HSB has one advantage for the user converting from ST or older BASICS: It allows optional line numbers and line labels. The choice of using numbered or unnumbered code is up to the user.
Following the Microsoft standard is a good move, since it brings us closer to compatibility with the PC world. However, HSB is a hybrid and compatibility is only partial. HSB adds some commands, such as REPEAT/END REPEAT and RESET, not found in QuickBASIC, while ignoring others like DRAW, DECLARE and KEY (in some cases these are available as different commands or through one of the GEM calls). HSB's command set may prove a trifle disconcerting to ST users more familiar with other BASIC commands and syntax, but the changeover should not be difficult.
The big question is: Is it worth the effort to move to a new BASIC, especially one that currently has no large base of support on this continent? Should you stick with GFA or should you move u p to C?
Professional programmers have disdain for BASIC, although it's quite possible-often even easier-to write commercial applications with a compiled BASIC as long as the result works at a reasonable speed. Professionals tend to use C for its portability, power and wide acceptance across a variety of platforms, such as Unix and MS-DOS. It's mostly novices and aging hackers like myself who choose BASIC.
Most C packages come with better documentation, resource construction kits, utilities and examples, not to mention an enormous local user base for support, literature and code. By now, GFA BASIC has enough of a user base here to offer considerable user support too. HSB has none.
HSB is good and could well have taken the market by storm had it been released at the same time as GFA. But the package flaws and the sparsity of support materials make me hesitate to recommend it strongly, unless you're moving directly from the PC QuickBASIC language and can afford to buy all the books on GEM you'll need.
If you're unsure, I'd suggest you wait and see if MichTron releases a better manual and perhaps some support materials first.
Entry lelel vs. Professional level
Although there is a considerable price difference between the two
versions of HiSoft BASIC, there really isn't much difference as far as
the average programmer is concerned. Certainly not enough to justify
$80 worth in this reviewer's mind.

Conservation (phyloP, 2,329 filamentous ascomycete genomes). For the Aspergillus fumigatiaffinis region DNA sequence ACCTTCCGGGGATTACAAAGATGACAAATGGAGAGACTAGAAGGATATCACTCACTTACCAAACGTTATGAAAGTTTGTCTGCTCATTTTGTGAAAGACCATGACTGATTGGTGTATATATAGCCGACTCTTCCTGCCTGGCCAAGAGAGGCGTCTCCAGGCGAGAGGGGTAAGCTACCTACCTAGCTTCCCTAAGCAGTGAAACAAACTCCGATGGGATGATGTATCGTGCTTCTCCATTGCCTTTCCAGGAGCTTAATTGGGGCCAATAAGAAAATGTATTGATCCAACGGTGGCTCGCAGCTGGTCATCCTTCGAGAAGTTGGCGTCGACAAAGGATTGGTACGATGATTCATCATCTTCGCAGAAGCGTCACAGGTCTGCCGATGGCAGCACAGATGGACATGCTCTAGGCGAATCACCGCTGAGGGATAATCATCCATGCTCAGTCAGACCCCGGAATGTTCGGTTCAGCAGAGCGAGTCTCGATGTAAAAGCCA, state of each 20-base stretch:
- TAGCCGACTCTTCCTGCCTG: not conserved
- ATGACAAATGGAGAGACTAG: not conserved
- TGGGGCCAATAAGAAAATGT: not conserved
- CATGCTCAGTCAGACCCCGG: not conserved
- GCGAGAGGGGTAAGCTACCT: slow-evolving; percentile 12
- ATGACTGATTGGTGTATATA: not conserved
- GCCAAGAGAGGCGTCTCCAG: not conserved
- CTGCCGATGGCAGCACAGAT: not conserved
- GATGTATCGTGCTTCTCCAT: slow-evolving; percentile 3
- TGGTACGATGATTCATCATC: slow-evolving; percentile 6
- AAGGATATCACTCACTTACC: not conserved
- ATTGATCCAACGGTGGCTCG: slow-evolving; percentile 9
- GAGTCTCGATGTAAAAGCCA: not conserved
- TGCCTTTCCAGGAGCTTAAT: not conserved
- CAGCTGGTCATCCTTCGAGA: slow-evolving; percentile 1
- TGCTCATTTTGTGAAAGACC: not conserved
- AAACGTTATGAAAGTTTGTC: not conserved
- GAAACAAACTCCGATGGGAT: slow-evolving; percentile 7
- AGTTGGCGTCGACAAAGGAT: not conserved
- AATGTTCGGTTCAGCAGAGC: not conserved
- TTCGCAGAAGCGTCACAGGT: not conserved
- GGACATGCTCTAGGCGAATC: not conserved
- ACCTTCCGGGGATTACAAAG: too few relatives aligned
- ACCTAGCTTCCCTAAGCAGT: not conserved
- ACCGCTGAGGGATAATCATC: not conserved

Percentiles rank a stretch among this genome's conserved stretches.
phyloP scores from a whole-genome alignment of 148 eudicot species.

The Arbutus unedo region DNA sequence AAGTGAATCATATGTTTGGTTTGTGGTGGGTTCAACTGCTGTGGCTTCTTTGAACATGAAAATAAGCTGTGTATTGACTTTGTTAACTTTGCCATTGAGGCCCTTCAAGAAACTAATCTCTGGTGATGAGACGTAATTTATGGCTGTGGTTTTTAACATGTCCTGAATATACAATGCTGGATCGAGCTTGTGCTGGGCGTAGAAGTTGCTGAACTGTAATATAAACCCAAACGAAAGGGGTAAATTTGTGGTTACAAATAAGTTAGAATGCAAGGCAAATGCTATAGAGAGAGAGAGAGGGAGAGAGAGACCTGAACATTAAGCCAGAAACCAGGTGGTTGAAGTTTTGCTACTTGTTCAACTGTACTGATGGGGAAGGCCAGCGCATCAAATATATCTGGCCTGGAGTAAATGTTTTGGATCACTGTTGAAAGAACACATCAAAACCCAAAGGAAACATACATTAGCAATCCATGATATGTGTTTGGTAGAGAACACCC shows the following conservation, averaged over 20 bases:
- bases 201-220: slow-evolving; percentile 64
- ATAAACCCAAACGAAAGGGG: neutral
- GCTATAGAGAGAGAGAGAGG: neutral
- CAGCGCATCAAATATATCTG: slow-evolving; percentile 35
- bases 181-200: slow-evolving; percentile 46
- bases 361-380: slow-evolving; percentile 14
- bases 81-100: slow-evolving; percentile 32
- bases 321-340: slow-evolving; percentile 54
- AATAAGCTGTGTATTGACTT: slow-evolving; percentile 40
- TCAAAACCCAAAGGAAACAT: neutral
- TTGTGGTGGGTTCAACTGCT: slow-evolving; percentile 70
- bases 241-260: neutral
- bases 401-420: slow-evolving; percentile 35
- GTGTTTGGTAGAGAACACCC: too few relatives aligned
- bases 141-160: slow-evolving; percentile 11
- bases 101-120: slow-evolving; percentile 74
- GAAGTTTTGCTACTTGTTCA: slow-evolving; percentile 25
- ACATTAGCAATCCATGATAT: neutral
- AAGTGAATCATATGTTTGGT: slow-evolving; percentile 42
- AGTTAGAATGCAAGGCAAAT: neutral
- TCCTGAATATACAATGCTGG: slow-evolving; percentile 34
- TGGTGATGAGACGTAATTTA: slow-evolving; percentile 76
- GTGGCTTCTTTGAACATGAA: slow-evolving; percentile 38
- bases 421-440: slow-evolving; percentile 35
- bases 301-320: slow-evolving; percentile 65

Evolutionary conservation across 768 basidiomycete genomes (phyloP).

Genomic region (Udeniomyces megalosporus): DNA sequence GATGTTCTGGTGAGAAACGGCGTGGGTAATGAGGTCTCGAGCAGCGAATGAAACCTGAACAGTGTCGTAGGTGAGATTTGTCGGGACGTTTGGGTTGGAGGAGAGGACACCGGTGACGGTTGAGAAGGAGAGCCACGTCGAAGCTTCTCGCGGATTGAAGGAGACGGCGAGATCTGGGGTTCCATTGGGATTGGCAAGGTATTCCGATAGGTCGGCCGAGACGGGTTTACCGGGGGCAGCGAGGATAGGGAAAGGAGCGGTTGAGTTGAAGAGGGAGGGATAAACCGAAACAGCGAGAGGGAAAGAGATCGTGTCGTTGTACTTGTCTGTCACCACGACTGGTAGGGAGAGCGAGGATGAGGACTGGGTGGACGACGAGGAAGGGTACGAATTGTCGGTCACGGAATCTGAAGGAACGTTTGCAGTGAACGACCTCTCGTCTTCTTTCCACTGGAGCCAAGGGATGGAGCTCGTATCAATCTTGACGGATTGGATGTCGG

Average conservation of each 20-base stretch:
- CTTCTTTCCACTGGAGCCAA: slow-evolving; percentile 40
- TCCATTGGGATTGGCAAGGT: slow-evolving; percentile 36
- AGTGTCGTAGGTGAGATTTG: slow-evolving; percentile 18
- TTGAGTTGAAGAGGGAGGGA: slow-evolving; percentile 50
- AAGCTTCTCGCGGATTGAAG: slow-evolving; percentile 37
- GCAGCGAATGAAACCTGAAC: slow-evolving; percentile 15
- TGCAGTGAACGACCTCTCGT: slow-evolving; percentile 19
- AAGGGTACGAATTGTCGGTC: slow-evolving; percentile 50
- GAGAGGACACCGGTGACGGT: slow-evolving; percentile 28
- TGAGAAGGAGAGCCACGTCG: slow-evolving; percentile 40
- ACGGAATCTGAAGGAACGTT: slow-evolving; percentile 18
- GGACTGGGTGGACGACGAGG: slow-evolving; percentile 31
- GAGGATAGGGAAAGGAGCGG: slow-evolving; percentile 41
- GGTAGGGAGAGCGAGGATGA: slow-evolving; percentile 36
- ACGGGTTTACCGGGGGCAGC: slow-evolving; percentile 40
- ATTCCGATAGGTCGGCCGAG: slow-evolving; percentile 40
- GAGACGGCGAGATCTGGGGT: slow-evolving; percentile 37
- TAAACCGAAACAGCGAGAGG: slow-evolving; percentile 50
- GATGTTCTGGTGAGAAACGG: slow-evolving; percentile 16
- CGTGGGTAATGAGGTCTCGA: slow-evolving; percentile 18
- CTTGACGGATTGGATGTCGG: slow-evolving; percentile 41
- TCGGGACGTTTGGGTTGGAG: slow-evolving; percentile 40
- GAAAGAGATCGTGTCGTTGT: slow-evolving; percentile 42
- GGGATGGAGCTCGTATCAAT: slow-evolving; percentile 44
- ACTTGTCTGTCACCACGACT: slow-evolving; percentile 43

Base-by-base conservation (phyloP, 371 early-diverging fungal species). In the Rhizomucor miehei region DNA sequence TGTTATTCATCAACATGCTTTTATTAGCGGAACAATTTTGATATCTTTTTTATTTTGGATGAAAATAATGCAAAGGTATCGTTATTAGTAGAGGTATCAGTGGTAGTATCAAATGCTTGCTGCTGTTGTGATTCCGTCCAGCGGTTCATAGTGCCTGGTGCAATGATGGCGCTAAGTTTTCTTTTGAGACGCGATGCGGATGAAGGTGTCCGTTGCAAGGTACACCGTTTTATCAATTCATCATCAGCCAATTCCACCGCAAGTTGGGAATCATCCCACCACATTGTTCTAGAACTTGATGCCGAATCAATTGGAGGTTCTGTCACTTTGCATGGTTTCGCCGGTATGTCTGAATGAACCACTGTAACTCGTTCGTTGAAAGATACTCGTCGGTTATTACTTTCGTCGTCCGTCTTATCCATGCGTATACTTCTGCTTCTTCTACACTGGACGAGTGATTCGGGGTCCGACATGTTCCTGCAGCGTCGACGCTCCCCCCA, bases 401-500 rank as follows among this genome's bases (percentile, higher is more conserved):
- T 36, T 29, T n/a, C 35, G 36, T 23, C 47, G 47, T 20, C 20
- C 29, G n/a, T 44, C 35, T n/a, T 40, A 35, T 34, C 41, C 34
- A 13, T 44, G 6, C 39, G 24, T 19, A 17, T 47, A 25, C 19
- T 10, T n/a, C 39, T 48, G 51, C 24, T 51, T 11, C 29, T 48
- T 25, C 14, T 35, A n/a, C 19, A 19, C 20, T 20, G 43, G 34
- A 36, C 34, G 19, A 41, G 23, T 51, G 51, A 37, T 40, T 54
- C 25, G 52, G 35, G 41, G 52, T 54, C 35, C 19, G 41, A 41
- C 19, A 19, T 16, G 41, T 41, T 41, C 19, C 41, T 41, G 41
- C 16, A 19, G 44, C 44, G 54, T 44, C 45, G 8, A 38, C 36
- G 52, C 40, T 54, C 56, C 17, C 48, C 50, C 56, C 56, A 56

Professional level lets you write your own libraries in assembly language. Somehow, I doubt that assembly language users accomplished enough to write libraries will be using anyone's BASIC.
Professional level has a stand-alone compiler with a command line interface environment. On the PC this is necessary, but on the ST it's peripheral.
The Professional level manual describes conversions from ST BASIC Version 2, has an appendix on assembly language details and memory formats and an ASCII character table.
Professional level has a profile program to help determine where your program spends most of its time. While interesting, this is of minimal use to the casual user.
The most important difference is that Professional level can compile code directly into desk accessories. Unfortunately, the appendix describing this powerful feature is, like the rest of the manual, inadequate and contains mistakes. Beginners will not be able to understand the process involved, let alone write an actual accessory, from what little description they give you.
It's hard to see how these features are worth twice the price. The actual program code is some 3K larger in the Professional level, but whether this indicates hidden features or simply improvements and bug fixes, isn't documented.
The DocumentationLike many MichTron products, HiSoft BASIC (HSB) is compromised by the quality of the documentation, which is wholly inadequate for the product. The entry- level version even lacks an index. Without an index, the manual is next to useless. It has a fair number of typos and errors, some serious. For example, it mistakenly labels the VOI call vqf attributes as vql attributes (p.305).